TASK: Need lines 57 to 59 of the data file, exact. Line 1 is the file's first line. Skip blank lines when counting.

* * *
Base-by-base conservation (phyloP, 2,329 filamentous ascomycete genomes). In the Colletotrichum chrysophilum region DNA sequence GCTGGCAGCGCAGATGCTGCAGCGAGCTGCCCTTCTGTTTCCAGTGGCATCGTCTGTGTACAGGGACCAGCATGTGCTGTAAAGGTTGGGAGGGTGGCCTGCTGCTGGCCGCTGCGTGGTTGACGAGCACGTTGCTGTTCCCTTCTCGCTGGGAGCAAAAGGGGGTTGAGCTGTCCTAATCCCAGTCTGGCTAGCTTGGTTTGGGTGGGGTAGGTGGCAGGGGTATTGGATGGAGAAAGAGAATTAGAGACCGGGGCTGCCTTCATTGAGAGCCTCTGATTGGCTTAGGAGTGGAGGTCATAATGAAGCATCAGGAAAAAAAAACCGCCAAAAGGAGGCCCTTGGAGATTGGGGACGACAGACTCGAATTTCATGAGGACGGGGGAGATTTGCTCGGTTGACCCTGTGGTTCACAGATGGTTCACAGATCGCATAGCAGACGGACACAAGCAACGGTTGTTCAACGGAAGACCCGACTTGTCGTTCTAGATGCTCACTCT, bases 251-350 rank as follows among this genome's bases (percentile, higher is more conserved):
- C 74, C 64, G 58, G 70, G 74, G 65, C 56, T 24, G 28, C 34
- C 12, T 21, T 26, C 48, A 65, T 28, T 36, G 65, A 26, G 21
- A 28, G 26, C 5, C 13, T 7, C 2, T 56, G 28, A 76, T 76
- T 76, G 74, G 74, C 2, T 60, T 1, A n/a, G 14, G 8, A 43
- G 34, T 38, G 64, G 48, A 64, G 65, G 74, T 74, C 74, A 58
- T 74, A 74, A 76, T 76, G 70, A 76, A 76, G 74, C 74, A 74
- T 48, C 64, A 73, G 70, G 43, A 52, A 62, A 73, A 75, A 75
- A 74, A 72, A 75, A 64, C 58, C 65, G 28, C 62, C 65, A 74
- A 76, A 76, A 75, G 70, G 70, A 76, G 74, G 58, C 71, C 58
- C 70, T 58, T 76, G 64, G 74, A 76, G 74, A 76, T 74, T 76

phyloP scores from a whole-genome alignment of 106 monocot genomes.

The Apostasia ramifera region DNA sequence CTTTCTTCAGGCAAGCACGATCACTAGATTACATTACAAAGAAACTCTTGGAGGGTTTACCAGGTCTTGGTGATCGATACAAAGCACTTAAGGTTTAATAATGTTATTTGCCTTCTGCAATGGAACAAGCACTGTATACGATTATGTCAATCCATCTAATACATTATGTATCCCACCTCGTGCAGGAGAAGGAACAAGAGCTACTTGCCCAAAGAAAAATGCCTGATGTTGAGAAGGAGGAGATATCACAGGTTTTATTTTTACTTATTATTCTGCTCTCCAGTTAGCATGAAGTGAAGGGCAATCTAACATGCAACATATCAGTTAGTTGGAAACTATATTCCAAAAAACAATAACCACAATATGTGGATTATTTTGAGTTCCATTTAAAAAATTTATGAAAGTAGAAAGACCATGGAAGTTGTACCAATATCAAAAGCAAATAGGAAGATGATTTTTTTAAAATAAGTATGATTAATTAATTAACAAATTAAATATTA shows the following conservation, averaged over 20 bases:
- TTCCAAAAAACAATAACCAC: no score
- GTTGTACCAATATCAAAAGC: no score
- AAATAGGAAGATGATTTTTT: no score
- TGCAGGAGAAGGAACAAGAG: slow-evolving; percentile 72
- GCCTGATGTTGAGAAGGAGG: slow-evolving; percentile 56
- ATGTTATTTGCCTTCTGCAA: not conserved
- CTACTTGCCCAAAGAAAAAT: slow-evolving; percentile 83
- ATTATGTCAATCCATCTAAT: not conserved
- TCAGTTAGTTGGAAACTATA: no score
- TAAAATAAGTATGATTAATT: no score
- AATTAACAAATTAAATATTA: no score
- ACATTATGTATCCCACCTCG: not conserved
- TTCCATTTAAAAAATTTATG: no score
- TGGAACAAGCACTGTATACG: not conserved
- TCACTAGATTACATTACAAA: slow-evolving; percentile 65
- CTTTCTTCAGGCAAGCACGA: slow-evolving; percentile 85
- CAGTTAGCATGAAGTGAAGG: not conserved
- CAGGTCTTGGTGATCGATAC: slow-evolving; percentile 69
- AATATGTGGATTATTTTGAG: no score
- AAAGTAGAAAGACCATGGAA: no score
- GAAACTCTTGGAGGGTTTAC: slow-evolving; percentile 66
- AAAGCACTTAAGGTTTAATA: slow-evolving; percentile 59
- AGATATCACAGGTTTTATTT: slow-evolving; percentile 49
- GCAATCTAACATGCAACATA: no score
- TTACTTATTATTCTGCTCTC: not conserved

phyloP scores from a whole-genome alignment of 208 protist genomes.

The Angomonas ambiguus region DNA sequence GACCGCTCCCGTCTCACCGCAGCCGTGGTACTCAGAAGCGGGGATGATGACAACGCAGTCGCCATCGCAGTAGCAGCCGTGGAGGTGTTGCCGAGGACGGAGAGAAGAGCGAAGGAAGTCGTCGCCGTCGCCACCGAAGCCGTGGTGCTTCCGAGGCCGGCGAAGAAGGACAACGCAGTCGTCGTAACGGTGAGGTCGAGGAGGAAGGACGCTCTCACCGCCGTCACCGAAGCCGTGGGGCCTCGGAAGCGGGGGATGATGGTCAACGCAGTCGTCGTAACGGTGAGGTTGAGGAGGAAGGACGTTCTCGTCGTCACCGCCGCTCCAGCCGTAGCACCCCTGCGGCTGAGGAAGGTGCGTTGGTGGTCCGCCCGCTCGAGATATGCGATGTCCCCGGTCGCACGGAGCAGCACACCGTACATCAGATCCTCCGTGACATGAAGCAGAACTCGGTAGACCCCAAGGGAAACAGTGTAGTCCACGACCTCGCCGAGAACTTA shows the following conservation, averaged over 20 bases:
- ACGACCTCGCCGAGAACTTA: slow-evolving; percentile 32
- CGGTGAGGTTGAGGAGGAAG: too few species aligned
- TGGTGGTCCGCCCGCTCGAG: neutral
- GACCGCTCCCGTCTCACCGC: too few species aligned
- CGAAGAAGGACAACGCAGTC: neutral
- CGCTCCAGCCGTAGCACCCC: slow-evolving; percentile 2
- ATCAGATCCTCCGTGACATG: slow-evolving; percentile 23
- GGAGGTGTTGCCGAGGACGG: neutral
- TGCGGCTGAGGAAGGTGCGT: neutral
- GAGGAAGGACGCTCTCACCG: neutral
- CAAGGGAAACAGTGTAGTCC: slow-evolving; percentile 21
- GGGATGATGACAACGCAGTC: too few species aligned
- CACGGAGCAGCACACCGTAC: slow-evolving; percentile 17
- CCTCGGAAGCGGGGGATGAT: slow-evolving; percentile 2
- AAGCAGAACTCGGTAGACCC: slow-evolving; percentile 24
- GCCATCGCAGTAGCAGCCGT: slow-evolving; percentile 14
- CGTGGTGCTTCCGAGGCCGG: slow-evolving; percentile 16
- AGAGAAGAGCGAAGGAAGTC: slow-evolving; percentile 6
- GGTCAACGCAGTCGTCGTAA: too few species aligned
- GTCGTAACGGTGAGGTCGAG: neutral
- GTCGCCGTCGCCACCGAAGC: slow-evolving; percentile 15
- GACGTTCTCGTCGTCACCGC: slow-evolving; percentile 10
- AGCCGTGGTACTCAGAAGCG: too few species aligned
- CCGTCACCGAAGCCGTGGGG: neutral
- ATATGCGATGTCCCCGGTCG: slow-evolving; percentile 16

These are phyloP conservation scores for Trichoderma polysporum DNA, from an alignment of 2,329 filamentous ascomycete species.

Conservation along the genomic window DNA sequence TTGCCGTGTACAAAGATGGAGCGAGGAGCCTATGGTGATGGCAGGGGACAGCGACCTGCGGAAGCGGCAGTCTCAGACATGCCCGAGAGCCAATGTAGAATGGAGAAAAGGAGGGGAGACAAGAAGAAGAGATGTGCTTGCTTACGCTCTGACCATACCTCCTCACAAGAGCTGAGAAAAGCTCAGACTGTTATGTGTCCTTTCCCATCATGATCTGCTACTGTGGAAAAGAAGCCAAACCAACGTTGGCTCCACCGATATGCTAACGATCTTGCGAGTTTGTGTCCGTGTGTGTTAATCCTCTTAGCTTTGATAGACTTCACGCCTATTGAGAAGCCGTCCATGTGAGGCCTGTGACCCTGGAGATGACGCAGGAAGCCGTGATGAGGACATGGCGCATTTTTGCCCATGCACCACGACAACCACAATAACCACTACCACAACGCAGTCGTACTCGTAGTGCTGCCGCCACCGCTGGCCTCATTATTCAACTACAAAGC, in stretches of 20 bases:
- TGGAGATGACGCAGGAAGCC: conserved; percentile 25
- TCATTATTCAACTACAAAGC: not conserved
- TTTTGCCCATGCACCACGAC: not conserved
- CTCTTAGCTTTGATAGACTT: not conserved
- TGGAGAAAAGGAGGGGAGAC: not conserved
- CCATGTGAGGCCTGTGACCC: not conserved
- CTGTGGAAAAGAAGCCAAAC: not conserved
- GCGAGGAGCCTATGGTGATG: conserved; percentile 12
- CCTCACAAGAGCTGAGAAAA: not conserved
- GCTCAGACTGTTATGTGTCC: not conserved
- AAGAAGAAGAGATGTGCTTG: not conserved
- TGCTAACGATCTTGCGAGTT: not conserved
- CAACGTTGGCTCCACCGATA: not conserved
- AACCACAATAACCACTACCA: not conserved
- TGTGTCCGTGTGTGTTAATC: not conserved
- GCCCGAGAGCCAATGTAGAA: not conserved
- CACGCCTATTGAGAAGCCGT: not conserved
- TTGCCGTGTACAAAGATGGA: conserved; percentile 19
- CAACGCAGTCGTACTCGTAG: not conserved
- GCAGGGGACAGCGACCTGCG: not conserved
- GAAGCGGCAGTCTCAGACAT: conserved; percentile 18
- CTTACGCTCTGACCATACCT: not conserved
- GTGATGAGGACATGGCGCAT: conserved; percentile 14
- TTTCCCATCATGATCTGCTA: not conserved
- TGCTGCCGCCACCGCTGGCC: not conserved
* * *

- CGTGGTGCTTCCGAGGCCGG: slow-evolving; percentile 16
- AGAGAAGAGCGAAGGAAGTC: slow-evolving; percentile 6
- GGTCAACGCAGTCGTCGTAA: too few species aligned